Governor’s Office of Drug Control Policy 08-12-09
NOTE: This is the response of the Drug Policy Office and their current standing on Medical Marijuana in Iowa.
MARIJUANA AS “MEDICINE”?
The Governor’s Office of Drug Control Policy recognizes the importance of listening to science. On the question of smoking marijuana as medicine, the body of science to date does not support the premise.
The most comprehensive, scientifically rigorous review of studies of smoked marijuana was conducted by the Institute of Medicine, an organization chartered by the National Academy of Sciences. In a report released in 1999, the Institute concludes that because of the health risks associated with smoking, smoked marijuana should generally not be recommended for long-term medical use, but did conclude that active ingredients in marijuana could be isolated and developed into a variety of pharmaceuticals, such as Marinol.
• Marijuana currently seized and tested in the Iowa Department of Public Safety crime lab is more potent than the marijuana of the 1960’s and 70’s. The THC levels of tested marijuana samples more than doubled, from 2000 to 2005 alone. This increase in potency makes marijuana a much more dangerous drug that can cause a host of physical and psychological problems, including addiction. (Iowa Department of Public Safety/2009 Drug Control Strategy)
• 11 scientific research studies have demonstrated that heavy marijuana use, defined as smoking marijuana 27 days in the past 30 days, has a significant impact on users’ ability to learn, remember what they learned, and function in society. (National Institute on Drug Abuse)
•These are some of the findings from research of heavy marijuana users in the workplace: Workers who smoke marijuana are more likely to experience increased absences, tardiness, accidents, workers’ compensation claims, and job turnover. Workers who test positive for marijuana use have 55 percent more industrial accidents, 85 percent more injuries, and a 75-percent increase in absenteeism compared to non-smokers. Heavy marijuana abusers self-report that their use of the drug had negative effects on their cognitive abilities, career status, social life, and physical and mental health. (National Institute on Drug Abuse)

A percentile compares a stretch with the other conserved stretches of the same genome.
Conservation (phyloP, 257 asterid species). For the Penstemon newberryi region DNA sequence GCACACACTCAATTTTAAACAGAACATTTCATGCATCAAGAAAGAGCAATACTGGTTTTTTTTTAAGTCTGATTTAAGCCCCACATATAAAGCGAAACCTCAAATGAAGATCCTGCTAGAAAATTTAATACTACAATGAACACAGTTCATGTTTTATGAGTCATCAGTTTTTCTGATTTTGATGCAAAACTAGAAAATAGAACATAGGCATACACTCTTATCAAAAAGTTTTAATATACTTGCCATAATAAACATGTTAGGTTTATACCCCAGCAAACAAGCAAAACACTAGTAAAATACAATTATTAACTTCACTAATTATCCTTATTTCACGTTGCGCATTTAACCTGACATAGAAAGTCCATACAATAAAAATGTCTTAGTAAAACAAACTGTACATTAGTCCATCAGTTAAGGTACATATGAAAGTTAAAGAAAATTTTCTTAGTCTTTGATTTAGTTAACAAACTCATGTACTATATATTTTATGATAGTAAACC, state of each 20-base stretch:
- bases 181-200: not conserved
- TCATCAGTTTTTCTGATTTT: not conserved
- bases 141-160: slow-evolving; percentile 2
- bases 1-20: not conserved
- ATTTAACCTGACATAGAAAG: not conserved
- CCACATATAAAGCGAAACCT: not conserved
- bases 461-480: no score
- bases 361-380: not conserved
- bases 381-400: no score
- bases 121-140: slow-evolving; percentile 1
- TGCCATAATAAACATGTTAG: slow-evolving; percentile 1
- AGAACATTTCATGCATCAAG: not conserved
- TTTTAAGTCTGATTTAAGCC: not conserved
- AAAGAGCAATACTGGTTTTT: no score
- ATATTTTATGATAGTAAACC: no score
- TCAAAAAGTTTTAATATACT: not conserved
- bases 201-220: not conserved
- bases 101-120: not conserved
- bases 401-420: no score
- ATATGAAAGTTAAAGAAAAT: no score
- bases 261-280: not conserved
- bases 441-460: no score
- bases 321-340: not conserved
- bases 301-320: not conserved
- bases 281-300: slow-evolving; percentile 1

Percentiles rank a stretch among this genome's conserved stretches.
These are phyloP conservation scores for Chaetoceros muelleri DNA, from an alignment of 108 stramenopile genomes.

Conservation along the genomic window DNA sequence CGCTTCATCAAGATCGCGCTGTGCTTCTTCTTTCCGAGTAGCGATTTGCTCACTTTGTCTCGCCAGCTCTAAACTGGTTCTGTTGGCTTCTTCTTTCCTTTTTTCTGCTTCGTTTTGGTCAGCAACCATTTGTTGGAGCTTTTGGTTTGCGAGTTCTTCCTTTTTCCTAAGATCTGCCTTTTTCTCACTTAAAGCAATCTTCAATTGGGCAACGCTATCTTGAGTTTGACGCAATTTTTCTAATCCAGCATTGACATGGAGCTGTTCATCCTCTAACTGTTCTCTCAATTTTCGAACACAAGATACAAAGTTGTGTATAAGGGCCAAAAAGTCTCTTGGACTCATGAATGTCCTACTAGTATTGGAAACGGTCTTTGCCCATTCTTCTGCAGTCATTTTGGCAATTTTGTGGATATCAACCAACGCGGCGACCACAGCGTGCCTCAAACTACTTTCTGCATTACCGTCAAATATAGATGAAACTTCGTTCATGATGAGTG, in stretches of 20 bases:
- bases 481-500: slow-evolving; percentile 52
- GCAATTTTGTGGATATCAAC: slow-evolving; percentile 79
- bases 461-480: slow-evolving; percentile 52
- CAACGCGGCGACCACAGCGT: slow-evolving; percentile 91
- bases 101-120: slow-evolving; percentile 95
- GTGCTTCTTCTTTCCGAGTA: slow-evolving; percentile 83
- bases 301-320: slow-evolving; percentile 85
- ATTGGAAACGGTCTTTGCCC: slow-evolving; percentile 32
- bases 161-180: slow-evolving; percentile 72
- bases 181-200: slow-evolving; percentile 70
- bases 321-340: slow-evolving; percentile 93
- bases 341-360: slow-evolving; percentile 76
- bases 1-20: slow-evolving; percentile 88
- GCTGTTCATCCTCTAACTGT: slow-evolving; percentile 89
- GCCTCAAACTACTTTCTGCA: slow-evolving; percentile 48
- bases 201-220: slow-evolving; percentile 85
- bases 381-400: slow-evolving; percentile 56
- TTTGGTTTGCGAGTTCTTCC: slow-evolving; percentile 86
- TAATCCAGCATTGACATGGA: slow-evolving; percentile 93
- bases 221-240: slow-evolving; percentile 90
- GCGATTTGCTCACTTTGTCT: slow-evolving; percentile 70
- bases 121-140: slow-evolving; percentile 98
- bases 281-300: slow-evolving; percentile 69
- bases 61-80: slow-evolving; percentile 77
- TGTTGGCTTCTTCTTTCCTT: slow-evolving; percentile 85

• The primary adverse effect of acute marijuana use is diminished psychomotor performance. It is, therefore, inadvisable to operate any vehicle or potentially dangerous equipment while under the influence of marijuana, THC, or any cannabinoid drug with comparable effects. (Institute of Medicine, Marijuana and Medicine: Assessing the Science Base, 1999)
• The chronic effects of marijuana are of greater concern for medical use and fall into two categories: 1) The effect of chronic smoking: which numerous studies suggest is an important risk factor in the development of respiratory disease, and 2) The effects of THC, which include risk of dependence, antisocial personality and conduct disorders, and possibility for withdrawal symptoms like irritability, agitation, restlessness, insomnia, sleep EEG disturbance, nausea, and cramping. (Institute of Medicine, Marijuana and Medicine: Assessing the Science Base, 1999)
• In April 2006, the Food and Drug Administration (FDA), the agency responsible for approving drugs as safe and effective, issued an interagency advisory stating that it has NOT approved smoked marijuana for any medical condition or disease indication. In addition, the FDA noted that “there is currently sound evidence that smoked marijuana is harmful.”